• Client Side Rendering
  • Total Blocking Time ( TBT ):
    • The total amount of time that a page is blocked from responding to user input. Such as mouse clicks, keyboard presses, etc.
    • Goal: 200 milliseconds or less
    • Reducing Javascript payloads, removing unused code and efficiently loading third party scripts can help improve TBT.
  • Cumulative Layout Shift ( CLS ):
    • Measures the visual stability of a page, quantifies how often things move around the layout unexpectedly
    • Goal: 0.01 seconds or less.
    • ou can improve CLS by including size attributes on image/video elements, animate transitions in a way that provides continuity.

Site/Page Speed Best Practices

  • File Compression
    • A configuration of files on the website that allows the website to serve smaller files via gzip compression and improve page load times.
  • Minify CSS, Javascript & HTML
    • Removing any unnecessary characters from the source code to reduce the file size.
  • Reduce Redirects
    • Redirects create an extra step while loading a page more so redirect chains create several extra steps while loading a page which increase page load times.
  • Remove Render Block Javascript
    • Prioritize scripts that are necessary for the initial page render, after critical elements are rendered other elements will begin to render.
  • Optimize Images
    • Keeping image sizes small, and ensuring they are the right format and compressed for the web.
  • Leverage Browser Caching
    • Specify how long web browsers should keep images, CSS and JavaScript stored locally so a user’s browser will download less data while they navigate through the pages on your website.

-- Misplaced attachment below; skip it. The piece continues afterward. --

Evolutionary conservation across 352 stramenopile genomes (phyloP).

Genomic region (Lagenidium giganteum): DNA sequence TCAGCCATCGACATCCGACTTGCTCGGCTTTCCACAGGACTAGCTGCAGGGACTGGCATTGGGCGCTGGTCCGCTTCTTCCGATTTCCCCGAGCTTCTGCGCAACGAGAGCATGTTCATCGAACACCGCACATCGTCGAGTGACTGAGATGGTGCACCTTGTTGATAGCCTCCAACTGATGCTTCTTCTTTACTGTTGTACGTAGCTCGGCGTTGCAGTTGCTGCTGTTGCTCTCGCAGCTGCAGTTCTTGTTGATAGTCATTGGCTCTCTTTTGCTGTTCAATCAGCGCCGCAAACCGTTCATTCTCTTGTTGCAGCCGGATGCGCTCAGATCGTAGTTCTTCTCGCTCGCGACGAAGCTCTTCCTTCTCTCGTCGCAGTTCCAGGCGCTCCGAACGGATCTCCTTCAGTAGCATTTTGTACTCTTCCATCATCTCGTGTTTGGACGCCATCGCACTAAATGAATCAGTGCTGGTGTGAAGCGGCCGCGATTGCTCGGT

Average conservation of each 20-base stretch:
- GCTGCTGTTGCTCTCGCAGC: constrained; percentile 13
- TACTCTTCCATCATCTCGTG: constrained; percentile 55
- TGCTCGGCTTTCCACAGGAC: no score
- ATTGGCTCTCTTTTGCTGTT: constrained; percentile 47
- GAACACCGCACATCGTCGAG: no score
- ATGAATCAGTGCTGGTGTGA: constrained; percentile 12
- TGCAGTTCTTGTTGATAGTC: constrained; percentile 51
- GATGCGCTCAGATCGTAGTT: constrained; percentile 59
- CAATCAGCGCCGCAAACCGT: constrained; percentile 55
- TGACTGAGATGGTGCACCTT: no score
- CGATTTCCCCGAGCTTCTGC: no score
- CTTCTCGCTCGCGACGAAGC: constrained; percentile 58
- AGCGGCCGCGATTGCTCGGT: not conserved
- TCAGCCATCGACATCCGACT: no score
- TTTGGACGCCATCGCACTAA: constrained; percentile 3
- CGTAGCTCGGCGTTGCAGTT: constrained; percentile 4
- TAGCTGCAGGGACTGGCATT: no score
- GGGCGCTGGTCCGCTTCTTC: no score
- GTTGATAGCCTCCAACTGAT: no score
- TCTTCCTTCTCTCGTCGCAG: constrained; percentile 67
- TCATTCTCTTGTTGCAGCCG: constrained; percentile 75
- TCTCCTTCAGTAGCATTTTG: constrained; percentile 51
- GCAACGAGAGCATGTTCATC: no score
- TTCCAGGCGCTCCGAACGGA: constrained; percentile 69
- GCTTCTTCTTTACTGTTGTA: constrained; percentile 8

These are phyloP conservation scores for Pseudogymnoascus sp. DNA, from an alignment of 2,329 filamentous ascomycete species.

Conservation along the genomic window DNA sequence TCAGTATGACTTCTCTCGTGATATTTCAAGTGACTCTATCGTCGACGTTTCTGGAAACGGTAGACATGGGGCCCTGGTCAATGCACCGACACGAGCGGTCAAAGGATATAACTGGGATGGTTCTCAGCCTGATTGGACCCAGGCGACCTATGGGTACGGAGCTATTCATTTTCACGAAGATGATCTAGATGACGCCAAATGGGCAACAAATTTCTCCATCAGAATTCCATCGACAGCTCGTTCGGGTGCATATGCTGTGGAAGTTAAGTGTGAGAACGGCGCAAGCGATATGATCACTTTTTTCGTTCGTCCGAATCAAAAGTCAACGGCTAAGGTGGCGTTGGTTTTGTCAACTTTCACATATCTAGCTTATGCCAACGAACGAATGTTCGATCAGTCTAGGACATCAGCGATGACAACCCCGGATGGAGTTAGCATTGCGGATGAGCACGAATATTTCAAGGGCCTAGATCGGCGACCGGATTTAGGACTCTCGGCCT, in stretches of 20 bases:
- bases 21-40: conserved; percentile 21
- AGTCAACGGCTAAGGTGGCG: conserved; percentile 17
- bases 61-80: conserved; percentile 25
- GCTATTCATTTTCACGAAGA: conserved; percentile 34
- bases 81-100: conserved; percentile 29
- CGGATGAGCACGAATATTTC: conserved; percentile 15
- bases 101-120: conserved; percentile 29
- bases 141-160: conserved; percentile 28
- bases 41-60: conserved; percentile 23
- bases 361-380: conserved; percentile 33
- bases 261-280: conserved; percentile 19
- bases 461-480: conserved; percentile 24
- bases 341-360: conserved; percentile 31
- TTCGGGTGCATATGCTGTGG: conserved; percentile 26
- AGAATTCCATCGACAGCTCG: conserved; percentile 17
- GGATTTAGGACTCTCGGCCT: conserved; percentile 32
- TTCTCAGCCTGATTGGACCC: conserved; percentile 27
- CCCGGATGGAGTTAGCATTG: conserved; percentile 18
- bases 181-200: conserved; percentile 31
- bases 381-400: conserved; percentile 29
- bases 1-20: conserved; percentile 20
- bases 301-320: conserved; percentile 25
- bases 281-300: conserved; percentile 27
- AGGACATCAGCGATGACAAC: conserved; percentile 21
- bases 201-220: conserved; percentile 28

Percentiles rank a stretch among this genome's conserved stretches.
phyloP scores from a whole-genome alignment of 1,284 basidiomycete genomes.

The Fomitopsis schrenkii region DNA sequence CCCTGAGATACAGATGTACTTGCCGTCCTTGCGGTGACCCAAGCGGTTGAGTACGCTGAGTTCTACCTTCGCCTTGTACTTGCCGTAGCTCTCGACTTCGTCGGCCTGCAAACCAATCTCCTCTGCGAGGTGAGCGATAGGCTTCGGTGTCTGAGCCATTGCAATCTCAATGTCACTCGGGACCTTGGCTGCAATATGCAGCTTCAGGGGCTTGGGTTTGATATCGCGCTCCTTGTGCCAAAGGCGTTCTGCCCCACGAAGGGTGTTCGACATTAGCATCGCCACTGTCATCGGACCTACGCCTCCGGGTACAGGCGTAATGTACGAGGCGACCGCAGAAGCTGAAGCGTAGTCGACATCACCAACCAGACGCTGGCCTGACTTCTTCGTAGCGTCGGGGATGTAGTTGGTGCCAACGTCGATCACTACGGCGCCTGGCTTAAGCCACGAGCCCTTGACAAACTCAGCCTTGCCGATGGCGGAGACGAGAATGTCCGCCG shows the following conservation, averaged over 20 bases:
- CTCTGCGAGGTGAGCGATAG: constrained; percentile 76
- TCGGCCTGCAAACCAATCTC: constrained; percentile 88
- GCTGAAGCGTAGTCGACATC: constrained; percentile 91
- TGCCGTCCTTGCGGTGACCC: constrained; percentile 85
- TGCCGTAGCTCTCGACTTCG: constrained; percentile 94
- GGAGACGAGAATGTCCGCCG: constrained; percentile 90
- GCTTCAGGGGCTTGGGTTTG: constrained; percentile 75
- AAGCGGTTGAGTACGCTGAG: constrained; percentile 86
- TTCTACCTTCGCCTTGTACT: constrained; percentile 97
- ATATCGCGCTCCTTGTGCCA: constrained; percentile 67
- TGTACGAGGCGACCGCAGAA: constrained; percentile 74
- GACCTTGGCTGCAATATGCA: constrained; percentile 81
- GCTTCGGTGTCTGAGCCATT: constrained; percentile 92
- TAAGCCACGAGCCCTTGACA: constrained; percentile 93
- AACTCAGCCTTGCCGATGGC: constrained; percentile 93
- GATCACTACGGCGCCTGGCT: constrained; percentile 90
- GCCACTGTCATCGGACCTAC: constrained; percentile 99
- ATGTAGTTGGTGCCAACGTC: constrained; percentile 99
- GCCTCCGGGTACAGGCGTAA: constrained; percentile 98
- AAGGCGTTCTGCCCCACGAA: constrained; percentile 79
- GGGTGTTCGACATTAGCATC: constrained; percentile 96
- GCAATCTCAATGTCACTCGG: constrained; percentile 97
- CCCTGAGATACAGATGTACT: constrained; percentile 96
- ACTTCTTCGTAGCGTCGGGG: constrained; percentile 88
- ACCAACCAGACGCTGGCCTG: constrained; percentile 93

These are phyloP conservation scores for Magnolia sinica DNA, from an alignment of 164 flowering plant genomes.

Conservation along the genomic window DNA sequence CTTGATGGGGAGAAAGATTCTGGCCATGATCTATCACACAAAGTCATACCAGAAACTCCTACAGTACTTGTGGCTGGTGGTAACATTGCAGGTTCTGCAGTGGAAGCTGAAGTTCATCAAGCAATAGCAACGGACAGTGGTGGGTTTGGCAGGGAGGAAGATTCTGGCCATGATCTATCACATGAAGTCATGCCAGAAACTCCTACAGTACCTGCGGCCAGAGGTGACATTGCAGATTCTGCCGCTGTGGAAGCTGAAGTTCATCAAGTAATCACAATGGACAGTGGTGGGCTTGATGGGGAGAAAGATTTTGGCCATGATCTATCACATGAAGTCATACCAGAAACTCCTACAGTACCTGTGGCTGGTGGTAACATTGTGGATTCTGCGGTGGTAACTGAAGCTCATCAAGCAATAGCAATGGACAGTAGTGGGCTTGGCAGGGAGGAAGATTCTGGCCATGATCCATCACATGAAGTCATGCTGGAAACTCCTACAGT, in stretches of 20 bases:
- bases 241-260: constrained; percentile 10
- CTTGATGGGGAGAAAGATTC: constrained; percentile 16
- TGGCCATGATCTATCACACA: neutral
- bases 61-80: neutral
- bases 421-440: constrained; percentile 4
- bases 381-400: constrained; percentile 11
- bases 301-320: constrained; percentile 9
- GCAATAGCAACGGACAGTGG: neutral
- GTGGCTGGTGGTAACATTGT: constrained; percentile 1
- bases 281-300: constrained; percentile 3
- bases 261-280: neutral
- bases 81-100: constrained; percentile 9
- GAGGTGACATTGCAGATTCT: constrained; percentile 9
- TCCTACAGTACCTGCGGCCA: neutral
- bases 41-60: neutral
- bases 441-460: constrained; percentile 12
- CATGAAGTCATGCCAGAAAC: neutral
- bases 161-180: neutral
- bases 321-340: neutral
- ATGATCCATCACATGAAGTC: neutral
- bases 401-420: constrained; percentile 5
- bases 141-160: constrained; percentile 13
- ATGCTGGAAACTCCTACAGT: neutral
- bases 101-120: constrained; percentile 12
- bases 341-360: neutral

3. Website Structure

Website structure is an important area to consider when optimizing for SEO. Website structure is how both users and crawlers will understand your website and its content. In the sense of its categorization, hierarchy and logical flow of information – these items are crucial to plan out in the development process of the website in order to avoid major structural problems post site-launch.

Page URLs

Page URLs are more than just the address you use to reach a page. It establishes your website structure. A clear site structure helps both search engines & crawlers understand your website from a high level.

In particular, it identifies how users travel around the website and the content hierarchy. Because Google is moving towards automation a well crafted URL should provide both humans and search engines with an easy to understand indication of what to expect at the page destination. Additionally, URLs carry some weight as a ranking factor. Google uses URLs to determine a page’s relevance to a search query.

Planning out URL structure during the development process creates clarity to the website structure, and helps to avoid URL changes after website launch which may create 404 errors or require additional 301 redirects.

Website Navigation

Website navigation should be a clear path of links to access the website pages. From how URLs are broken out into categories to how you link those URLs into pages and menus. This should be intuitive. Neither users nor crawlers should not have to work very hard to find out what they are looking for.

Common Website Navigation Mistakes

  • Having a mobile navigation that shows different results than your desktop.
  • Any type of navigation where the menu items are not in the HTML, such as JavaScript-enabled navigation.
  • Personalization, or showing unique navigation to a specific type of visitor versus others, could appear to be cloaking to a search engine crawler.
  • Forgetting to link to a primary page on your website through your navigation.

4. Crawling, Indexing & Robots.txt File

A search bots’ ability to crawl a website is the first step to being indexed and subsequently ranking – bots get their crawling rules from the Robots.txt file.

If you are not seeing a website show up in search results this could be due to several crawler related issues:

  • Your site is brand new and hasn’t been crawled yet
  • Your site isn’t linked to from any external sites
  • Your site’s navigation makes it hard for a robot to crawl it effectively